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Changing the Cotrimoxazole Prophylaxis Guidelines for HIV Exposed-Uninfected Infants


Changing the Cotrimoxazole Prophylaxis Guidelines for HIV Exposed-Uninfected Infants

The World Health Organization (WHO) guidelines recommend that all HIV-exposed infants, including HIV-exposed uninfected infants (HEUs), born to HIV positive mothers receive co-trimoxazole (CTX) prophylaxis, commencing at 4–6 weeks of age and continued until HIV infection can be excluded. This guideline was based on efficacy data from a single trial studying antiretroviral-naïve, HIV positive children who were protected from Pneumocystis pneumonia (PCP) by CTX (Chintu et al., 2004). Guidelines for CTX prophylaxis were established at a time when there was limited access to HIV diagnostic testing to identify infants living with HIV (testing could only occur after 24 months of age), and prevention of mother-to-child transmission of HIV (PMTCT) drug interventions were less effective than current regimens.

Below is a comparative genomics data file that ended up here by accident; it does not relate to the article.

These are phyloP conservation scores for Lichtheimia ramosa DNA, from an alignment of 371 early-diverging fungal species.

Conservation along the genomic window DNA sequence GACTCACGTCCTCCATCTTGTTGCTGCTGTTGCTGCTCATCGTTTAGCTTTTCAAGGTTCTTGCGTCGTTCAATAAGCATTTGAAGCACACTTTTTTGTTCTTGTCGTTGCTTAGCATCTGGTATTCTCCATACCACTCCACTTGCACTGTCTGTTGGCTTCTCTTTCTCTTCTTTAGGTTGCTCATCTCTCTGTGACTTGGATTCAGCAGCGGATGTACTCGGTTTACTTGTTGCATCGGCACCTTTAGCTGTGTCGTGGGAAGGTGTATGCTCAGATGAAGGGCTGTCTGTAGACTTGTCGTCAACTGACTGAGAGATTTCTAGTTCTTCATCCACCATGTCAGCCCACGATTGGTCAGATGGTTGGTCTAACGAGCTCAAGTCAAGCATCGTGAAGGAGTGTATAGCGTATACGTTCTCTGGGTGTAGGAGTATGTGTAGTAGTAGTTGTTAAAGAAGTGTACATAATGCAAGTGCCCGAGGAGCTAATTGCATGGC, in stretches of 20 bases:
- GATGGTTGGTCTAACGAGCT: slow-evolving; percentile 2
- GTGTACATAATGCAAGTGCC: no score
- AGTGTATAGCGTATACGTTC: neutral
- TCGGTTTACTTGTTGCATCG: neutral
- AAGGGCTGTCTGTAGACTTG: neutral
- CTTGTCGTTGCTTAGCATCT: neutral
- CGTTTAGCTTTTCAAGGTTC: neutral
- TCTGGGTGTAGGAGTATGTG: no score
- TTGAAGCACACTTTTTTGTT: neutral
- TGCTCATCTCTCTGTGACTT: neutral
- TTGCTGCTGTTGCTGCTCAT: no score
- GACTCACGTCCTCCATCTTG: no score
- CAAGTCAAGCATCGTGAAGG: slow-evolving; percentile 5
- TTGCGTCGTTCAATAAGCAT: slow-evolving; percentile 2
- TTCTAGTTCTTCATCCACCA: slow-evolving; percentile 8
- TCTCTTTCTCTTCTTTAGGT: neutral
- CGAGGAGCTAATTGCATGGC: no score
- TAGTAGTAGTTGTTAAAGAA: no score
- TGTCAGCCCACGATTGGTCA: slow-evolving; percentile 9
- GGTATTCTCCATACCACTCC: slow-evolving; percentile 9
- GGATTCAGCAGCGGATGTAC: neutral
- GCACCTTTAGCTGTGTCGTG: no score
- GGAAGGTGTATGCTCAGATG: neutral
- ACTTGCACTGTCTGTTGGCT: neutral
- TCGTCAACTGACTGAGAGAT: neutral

Previous studies have shown inconsistent effectiveness of CTX prophylaxis against malaria and bacterial infections in some populations (Coutsoudis et al., 2011; Coutsoudis et al., 2005; Sandison et al., 2011; Taha et al., 2011; Thera et al., 2005). Although CTX appears to convey benefit in relation to reduction in malarial morbidity, there is inadequate evidence supporting the benefit of CTX prophylaxis in breastfed HEU infants, in terms of overall morbidity and mortality.

Currently, South Africa’s well-established PMTCT program has resulted in low vertical HIV transmission rates, with routine early infant diagnostic testing resulting in timeous lifelong antiretroviral treatment (ART) and CTX prophylaxis for HIV infected infants (Barron et al., 2013; Goga et al., 2018; Sherman et al., 2014). Since there is greatly improved surveillance and so few infants being newly infected with HIV, South Africa needed to consider the appropriateness and cost-effectiveness of a public health “blanket’ approach of providing CTX prophylaxis to all HIV-exposed infants, particularly with recent concerns regarding antimicrobial resistance (Coutsoudis et al., 2010; Gill et al., 2004; Weerasuriya et al., 2010).

View the complete Changing the Cotrimoxazole Prophylaxis Guidelines for HIV Exposed-Uninfected Infants -Policy Brief

2 November 2020